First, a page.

What Is Skin Cycling And Why You Should Try It
Skin cycling has recently become a popular skincare trend. Hashtags for skin cycling have already amassed millions of views across social media platforms like Tik Tok and Instagram. But unlike most popular trends that come and go, a skin cycling routine is actually worth keeping around.
Since I incorporated skin cycling into my skin care routine a few months ago, I thought it would be a good time to review it. What it is, the benefits of skin cycling, and how you can incorporate it into your own routine.
What Is Skin Cycling
Skin cycling is a nighttime skin care routine that involves alternating active ingredients on certain days and followed by “rest days.” Dr. Whitney Bowe is the New York-based dermatologist behind the concept. She believes adopting a skin cycling routine is an effective way to treat your skin with active ingredients while minimizing the risk of the skin barrier being compromised. The classic skin cycling regimen is a four-night cycle of exfoliating, retinoid products, and rest days.
Benefits Of Skin Cycling
- It’s gentle. Because you don’t overuse active ingredients, you can avoid skin irritation.
- Products work more effectively. Exfoliating dead skin cells first allow other ingredients to penetrate the skin more effectively.
- Skin becomes more resilient. Rotating skin care products allows your skin to build strength and better tolerate the subsequent ingredients in the routine.
- The skin biome isn’t compromised. This routine gives your skin’s barrier time to rest and heal.
Skin Cycling Routine
Night 1: Exfoliation
The first night of a skin cycling routine focuses on exfoliation. Begin by washing your face with a gentle cleanser and patting your skin dry. Next, apply your exfoliating product. Chemical exfoliants containing ingredients like AHAs, BHAs, and PHAs are preferred. Exfoliating acids remove dry skin and dead skin cells, allowing other skin care products to penetrate more deeply into the skin. These products are also more effective than physical scrubs and less likely to disrupt the skin barrier and irritate the skin.
After applying the exfoliant, use a moisturizer to hydrate and protect your skin.
Night 2: Retinol
Following exfoliation night is retinoid night. Retinoids are a prescription-strength vitamin A derivative that helps reduce the appearance of fine lines and wrinkles. Retinoids are a powerful active ingredient and can cause irritation until your skin adjusts to its use. If you have sensitive skin or are newly adding the ingredient to your skin care regimen, you may want to start with a more gentle over-the-counter retinol-based product.
Start by cleansing your face and patting dry before applying a small amount of your retinoid over your whole face, down the neck, and across the top of your chest. Follow with a good hydrating moisturizer.
If you are especially sensitive to retinoids or have reactive skin, apply a moisturizer first to the sensitive parts of your face. Pay particular attention to the under-eye area and the corners of your nose and mouth, this will act as a buffer and help reduce irritation. Then apply your retinoid to your face, neck, and chest. If your skin is still feeling dry, apply another layer of moisturizer. visibly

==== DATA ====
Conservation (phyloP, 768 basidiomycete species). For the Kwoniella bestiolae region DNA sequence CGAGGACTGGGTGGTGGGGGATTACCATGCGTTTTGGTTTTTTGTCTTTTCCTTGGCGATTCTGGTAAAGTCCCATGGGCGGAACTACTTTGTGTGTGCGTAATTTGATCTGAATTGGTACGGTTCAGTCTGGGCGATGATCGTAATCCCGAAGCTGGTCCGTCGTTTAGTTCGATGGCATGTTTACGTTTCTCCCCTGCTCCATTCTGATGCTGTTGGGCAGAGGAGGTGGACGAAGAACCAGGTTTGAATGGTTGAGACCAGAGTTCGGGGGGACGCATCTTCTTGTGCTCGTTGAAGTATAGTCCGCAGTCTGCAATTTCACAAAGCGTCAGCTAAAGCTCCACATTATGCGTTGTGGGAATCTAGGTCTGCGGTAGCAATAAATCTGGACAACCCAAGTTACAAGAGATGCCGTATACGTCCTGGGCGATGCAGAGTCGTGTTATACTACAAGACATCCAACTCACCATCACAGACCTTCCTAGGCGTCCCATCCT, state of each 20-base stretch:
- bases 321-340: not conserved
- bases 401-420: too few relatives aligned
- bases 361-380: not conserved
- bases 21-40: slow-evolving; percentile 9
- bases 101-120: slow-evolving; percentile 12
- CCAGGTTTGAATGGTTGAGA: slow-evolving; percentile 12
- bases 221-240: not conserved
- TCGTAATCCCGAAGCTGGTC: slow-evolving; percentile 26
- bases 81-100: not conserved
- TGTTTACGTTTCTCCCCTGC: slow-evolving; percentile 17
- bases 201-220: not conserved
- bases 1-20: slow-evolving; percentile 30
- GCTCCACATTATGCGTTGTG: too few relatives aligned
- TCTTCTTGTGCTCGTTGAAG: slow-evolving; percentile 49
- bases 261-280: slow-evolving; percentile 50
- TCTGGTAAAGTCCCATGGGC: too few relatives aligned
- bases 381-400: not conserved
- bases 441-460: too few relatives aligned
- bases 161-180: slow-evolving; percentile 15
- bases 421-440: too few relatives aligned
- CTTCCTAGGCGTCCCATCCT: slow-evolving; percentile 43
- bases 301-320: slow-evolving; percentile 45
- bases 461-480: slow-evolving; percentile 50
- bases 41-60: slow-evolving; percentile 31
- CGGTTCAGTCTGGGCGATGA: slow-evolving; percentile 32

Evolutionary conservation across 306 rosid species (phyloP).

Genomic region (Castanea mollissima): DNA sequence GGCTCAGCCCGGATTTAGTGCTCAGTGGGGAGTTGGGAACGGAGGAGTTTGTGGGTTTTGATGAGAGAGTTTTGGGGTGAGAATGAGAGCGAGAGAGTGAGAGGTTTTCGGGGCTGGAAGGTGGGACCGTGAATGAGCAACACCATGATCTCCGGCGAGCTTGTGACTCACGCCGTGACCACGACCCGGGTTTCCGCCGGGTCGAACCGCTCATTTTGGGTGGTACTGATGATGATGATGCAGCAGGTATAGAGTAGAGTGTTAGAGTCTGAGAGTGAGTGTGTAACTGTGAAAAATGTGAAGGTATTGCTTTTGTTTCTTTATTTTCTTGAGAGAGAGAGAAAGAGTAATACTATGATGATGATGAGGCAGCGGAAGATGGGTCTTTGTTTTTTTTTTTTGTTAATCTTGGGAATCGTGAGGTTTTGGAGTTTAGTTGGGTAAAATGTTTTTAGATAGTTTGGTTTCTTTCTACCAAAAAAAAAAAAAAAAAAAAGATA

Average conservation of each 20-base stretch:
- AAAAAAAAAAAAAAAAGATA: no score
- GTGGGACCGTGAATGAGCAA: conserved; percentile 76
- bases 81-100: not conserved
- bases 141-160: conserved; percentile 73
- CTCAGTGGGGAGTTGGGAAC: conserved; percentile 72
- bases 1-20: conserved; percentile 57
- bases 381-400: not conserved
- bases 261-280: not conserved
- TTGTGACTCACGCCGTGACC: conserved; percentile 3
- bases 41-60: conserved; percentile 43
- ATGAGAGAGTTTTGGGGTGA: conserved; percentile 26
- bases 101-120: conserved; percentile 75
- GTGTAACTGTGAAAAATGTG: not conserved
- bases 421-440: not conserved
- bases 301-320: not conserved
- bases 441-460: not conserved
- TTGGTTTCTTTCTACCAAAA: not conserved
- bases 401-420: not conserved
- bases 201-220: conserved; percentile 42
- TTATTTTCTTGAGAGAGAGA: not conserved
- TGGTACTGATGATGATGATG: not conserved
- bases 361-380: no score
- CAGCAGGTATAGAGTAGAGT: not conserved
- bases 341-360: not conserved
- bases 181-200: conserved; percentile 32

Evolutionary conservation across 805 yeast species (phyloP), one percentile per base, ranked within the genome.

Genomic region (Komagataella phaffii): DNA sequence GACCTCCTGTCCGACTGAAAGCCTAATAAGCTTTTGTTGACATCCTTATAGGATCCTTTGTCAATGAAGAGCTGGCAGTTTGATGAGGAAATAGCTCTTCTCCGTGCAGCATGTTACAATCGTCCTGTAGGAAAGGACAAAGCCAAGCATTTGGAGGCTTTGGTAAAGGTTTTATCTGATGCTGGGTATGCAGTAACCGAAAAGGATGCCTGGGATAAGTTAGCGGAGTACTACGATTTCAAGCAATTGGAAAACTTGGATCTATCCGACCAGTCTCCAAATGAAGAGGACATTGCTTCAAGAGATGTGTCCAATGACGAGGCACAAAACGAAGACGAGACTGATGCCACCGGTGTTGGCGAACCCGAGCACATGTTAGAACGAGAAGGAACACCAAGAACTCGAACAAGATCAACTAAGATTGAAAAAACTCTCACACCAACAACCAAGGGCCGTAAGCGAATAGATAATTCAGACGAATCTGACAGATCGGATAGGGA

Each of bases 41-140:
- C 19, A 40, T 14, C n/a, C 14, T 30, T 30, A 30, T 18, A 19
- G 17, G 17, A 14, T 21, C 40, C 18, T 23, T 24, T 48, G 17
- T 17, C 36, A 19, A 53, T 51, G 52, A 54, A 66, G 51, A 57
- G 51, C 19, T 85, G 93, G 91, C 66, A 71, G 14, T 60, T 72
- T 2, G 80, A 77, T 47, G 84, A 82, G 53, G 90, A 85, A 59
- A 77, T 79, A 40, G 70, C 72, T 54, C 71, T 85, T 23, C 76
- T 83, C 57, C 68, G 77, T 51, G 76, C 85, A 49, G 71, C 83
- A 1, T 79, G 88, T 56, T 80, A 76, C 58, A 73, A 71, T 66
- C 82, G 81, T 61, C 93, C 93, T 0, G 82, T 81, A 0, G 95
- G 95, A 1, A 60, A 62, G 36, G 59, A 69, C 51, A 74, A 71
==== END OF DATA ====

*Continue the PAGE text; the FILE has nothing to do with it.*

Nights 3 and 4: Repair and Recovery
Nights three and four of the routine are recovery nights. On these nights, you hold off on all exfoliating and retinol products. Instead, the focus is on giving your skin time to recover and repairing your skin barrier by adding hydration and moisture.
Begin by washing your face with a gentle cleanser and then pat dry. While your skin is still slightly damp, apply a hyaluronic acid serum to your face and follow with an eye cream and moisturizer. If your skin is really dry, seal in your moisturizer with face oil.
A skin cycling routine can always be adjusted to your skin type and specific needs. If your skin still feels tight and dry after two recovery nights, add another night for recovery. Likewise, if your skin is adjusting well to the retinoid use, you can subtract a recovery night and keep a three-day skin cycling routine.
Skin Cycling Products
Look for chemical exfoliating products that contain ingredients like AHAs, such as lactic or glycolic acid. BHAs, like salicylic acid and PHAs, if you have super sensitive skin.
Retinol is a weaker version of retinoids that can be bought over-the-counter bought and comes in multiple strengths. If you’re new to retinol use, it’s best to start with a lower percentage until your skin becomes accustomed to its use before moving to a higher strength. The higher-strength retinoids, also known as tretinoin, require a doctor’s prescription.
When looking for a moisturizer, you want to choose a nourishing formula that will support the skin barrier. Look for one that contains humectants like hyaluronic acid and glycerin or ceramides in the ingredients.
Does Skin Cycling Work
According to Dr. Bowe, you may start to see the positive results of skin cycling in as little as eight days. But the longer you do it, the bigger the improvements in your skin, the better your results will be!
Skin Cycling Before And After
The biggest change I’ve noticed in my skin since I started skin cycling is how much brighter it is. Hyperpigmentation is one of my main skin concerns. Over the last few months, most spots have lightened up significantly.
Another big difference is how much more hydrated my skin is. I no longer have days of irritated or flaking skin from retinol use. Overall, my skin is clearer, more hydrated, and glowing!